Pe’ahi — more commonly referred to as “Jaws” — is a legendary surf break located on the northern shore of the island of Maui, Hawaii, revered for its gigantic waves and respected for its merciless unpredictability. The traditional Hawaiian name for the spot is “The Teary Eye” — “Ke Kai ‘o Waitakulu” — and rightfully so. Jaw Beach Maui boasts one of the most idolized big-wave surf spots in the world, but dangerous elemental conditions make the water off-limits to all but the most expert surfers.
Location, Location, Location
Perfect swells originating from an Alaskan Aleutian island chain undulate across the Pacific ocean towards the shore completely unhindered by land masses and reaching speeds up to thirty miles per hour. A well-developed reef is responsible for the clean shaping and barreling of monstrous right and lefthand waves, often exceeding seventy feet in height. In 1975 three local surfers dubbed the surf Jaws after the popular film, the appropriate nomenclature comparing the rapidly changing elements to the vulnerability of a shark attack.
History of Hawaii Surfing
The best time to surf at Jaws is during the winter months from December until March when the waves reach their highest point. The most common form of entry into the break zone is via watercraft launched from nearby docks such as Māliko Bay. This tow-in form of big-wave surfing saves riders from having to climb treacherous rocky beachfront out into the water. Two big-wave experts Laird Hamilton and Dave Kalama are associated with the development of this efficient method and originally made the break accessible to a wider realm of the sport’s participants. Chris Bertish claimed the first successful paddle-in surf attempt in 2001 and has since opened the doors to many more brave attempts at paddle-in surfing. Although the legendary location grows in popularity each year, its magnitude is not to be underestimated, and helicopters frequently rescue severely injured surfers. The annual Billabong XXL Global Big Wave contest historically regards Jaws as the winning surf break in the world.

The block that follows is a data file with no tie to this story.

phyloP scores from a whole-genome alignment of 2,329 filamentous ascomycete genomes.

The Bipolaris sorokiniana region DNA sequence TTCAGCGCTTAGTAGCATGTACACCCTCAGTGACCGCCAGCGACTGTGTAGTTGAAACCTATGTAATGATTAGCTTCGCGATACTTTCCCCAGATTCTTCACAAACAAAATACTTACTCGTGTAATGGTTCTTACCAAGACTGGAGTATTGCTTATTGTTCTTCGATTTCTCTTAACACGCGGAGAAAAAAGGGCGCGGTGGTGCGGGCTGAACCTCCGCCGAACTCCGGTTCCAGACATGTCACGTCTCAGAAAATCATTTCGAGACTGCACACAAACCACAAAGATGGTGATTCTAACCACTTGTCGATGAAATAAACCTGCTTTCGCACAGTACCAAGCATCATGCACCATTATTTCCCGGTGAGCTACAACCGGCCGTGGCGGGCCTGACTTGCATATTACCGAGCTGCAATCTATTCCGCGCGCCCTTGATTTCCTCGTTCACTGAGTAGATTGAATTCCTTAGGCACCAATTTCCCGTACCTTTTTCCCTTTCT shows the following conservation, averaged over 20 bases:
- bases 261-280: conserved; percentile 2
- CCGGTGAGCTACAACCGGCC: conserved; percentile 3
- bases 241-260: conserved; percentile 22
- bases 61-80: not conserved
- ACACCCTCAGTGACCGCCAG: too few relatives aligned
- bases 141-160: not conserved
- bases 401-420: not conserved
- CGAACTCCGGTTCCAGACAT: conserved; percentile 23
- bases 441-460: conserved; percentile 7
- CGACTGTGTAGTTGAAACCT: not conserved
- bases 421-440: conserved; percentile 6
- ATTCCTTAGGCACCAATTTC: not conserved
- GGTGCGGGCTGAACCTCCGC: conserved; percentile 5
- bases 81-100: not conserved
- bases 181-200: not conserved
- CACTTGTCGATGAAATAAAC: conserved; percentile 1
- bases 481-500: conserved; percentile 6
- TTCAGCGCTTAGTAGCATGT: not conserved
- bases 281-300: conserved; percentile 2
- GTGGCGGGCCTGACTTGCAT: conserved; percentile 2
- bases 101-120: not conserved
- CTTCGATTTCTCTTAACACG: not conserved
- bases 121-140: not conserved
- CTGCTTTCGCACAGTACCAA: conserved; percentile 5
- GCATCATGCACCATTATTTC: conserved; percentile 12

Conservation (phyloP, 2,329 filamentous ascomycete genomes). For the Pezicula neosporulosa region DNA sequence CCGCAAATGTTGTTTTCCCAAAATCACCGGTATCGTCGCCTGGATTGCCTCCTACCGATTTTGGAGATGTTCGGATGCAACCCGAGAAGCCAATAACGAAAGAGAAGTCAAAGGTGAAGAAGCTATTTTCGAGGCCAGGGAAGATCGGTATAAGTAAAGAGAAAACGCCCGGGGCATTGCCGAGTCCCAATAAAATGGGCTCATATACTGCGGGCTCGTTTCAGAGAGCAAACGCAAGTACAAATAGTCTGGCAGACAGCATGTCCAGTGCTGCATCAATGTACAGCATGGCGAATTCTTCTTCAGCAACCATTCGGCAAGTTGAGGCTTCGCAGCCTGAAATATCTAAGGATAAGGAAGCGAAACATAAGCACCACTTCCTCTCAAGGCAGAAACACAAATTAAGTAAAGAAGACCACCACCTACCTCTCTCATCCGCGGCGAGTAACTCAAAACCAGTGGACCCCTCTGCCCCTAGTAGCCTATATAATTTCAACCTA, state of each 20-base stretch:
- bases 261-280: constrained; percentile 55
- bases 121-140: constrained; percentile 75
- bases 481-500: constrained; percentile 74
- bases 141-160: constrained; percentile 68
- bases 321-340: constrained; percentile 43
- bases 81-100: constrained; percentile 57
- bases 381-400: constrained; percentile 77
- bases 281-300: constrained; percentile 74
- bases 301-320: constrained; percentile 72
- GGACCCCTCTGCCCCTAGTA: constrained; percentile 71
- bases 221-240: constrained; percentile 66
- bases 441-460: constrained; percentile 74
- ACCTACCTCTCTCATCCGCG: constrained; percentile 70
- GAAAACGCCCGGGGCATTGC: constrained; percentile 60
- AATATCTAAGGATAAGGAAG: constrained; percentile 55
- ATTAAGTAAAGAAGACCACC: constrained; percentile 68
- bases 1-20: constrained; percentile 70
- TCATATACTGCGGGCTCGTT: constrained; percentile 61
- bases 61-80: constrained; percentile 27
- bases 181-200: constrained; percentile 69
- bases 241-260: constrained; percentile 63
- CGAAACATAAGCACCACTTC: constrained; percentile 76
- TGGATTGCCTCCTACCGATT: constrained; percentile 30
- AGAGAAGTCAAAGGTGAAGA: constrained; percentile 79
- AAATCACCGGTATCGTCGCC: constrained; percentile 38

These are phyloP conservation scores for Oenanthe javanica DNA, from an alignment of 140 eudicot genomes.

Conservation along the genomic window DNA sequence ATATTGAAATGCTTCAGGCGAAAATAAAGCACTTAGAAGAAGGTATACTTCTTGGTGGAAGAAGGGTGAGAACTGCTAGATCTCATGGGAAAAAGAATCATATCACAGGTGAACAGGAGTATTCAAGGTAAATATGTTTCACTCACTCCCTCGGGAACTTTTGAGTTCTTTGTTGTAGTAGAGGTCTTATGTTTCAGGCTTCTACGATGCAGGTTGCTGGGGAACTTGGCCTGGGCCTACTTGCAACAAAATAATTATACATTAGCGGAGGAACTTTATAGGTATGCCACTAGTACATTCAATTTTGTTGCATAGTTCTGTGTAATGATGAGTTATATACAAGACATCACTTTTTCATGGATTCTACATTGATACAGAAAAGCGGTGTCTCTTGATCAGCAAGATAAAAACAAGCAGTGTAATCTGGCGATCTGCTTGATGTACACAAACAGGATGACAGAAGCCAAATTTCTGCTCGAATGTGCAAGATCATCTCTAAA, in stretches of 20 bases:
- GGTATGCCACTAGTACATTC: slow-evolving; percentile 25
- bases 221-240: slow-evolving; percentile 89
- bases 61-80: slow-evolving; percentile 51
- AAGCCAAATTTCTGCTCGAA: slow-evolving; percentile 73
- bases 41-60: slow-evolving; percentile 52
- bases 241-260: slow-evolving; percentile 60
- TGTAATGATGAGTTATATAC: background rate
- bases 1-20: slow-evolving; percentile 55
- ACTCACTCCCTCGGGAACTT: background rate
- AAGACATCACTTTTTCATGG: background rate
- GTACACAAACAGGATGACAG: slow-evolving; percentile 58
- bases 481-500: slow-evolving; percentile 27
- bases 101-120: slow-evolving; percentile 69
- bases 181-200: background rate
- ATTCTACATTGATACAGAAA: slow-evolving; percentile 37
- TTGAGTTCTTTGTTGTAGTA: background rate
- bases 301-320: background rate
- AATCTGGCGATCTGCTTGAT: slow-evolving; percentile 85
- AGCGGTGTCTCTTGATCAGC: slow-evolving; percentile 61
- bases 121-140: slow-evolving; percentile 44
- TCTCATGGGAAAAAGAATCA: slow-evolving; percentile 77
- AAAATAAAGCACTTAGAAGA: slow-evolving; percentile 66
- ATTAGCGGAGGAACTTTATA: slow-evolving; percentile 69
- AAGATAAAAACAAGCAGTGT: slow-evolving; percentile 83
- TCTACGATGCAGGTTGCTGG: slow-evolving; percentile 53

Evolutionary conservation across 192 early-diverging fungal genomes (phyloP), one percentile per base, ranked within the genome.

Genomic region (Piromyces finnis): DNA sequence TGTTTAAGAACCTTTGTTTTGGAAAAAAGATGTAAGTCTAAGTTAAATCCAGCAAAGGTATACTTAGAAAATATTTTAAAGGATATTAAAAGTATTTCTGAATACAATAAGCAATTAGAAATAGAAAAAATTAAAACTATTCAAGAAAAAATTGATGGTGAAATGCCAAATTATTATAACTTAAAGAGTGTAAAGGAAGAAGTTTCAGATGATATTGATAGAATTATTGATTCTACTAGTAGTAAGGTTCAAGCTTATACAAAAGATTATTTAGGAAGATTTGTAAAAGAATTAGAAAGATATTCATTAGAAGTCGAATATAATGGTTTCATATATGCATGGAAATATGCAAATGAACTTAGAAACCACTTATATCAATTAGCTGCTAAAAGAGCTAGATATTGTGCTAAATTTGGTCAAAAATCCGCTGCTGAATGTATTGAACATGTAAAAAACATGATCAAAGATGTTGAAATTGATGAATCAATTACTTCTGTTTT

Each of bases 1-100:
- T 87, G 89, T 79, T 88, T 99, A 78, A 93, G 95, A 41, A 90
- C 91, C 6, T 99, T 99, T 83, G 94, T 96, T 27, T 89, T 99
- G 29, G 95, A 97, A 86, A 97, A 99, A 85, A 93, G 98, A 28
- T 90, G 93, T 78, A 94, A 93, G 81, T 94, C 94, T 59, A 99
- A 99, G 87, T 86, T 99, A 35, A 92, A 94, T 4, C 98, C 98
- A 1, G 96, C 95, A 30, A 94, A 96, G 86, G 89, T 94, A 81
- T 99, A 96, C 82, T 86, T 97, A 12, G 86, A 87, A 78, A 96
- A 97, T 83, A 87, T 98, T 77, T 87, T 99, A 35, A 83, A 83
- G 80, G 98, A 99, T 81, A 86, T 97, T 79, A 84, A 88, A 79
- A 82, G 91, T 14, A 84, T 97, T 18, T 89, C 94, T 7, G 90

Jaws is situated three miles east of the area of Pāʻia, the endpoint of the historic Hāna Highway that connects Kahului with the town of Hāna in eastern Maui. A dirt road originating between highway markers 13 and 14 extends 1.5 miles north to the beachfront. The unpaved entry makes for limited public access and no facilities accommodate brave beachgoers at the end of the road. Rapidly changing weather conditions can turn the seemingly dry access point into a slippery nightmare, having stranded many but the most equipped off-road vehicles. Other than by helicopter or boat, the best place for spectators to sightsee the surf break is from the Pe’ahi Lookout situated on the cliffs above.
The impressive spectacle that is Jaws at high surf and advancements in the sport’s technology are responsible for growing on-shore masses and overcrowding in the water, even with its limited accessibility. In recent years, these developments credit to an even more hazardous environment than ever before, where truly only the most expert surfers should dare to travel.